John Young on Fri, 12 Nov 2010 13:40:15 +0100 (CET)

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Re: <nettime> Steve Coll: Leaks (The New Yorker)

Like many supporters and detractors of Wikileaks Coll underestimates
the intent of the initiative. The comparison to media is fatuous as though
media, if not scholars, should be the dominant source of public information 
about governments and other authoritative institutions.

Media and scholars are themselves authoritatives more like governments
than different, enjoying privileges and protection all sides grant one
another while condemning those outside their fold.

None of the authoritatives are insurgencies and assuredly will find ways
to "critique" whatever disturbs their perquisites and opportunities, using
concepts and language meant to defuse and stigmatize threats.

There is overmuch circularity in Coll's apolgia for media in which he 
presumes an enduring value in responsible media and scholarhip that 
has been squandered by timid rumination. This marks a failure to
go beyond convention.

One might suspect Wikileaks is laughing its ass off at the high-value
conceit of supporters and detractors who are out to advance their
own initiatives under guise of pondering the Wikileaks each has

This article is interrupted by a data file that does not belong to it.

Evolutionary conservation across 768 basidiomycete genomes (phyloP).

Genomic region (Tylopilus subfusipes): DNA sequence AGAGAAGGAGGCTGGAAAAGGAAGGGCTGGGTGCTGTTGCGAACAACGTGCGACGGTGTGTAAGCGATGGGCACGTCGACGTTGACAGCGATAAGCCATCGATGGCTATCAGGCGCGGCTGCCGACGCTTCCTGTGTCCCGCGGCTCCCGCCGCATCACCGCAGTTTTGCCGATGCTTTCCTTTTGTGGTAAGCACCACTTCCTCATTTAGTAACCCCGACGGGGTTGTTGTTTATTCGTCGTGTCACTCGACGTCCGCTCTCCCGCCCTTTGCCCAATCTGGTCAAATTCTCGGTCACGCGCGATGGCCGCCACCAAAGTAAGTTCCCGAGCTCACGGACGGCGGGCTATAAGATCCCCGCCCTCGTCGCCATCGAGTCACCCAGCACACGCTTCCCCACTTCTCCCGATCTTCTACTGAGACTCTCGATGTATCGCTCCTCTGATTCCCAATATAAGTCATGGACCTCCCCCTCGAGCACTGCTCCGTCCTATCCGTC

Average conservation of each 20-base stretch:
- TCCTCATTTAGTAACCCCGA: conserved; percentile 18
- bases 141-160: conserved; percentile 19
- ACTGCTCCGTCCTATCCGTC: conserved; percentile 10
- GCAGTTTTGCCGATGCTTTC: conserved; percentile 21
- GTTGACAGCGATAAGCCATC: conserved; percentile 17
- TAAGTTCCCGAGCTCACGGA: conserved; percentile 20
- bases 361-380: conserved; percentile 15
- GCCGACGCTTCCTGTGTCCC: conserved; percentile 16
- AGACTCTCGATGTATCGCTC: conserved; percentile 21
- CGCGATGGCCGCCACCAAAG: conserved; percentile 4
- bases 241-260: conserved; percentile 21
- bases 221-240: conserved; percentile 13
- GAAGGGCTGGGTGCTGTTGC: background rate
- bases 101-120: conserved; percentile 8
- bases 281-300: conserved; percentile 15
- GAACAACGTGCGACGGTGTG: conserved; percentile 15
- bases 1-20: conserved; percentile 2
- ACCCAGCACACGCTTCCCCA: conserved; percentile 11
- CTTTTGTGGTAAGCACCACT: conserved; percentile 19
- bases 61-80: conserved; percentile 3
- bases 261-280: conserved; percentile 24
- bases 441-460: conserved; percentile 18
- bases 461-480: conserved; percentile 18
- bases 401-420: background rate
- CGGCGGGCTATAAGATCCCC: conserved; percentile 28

confected for that purpose -- and avoiding the high-risk of taking
on a true threat to authoritatives.

To be sure, Wikileaks as it has been might morph into a tamed beast
like so many short-lived, opportunisticly aggressive insurgencies
brought into submission with valorization, condemnation, attention, 
praise, notoriety, bribery, prizes and embrasure by mightily crafty 
and extremely well-endowed authoritatives who gobble up ambitious
rebels like sweetmeats.

Wikileaks would be smart to pull back from Ellsberg and those working
diligently to manage it in the most favored direction, the prefabricated
heroic, that is, all hat and no cattle.

Another New Yorker article this week explores the self-affirming drive 
toward heroism.

If not Assange's heroicly defiant Wikileaks peters out then many others 
more variable and durable, and that seems to be what's developing under
the radar of all too delusional incisiveness.

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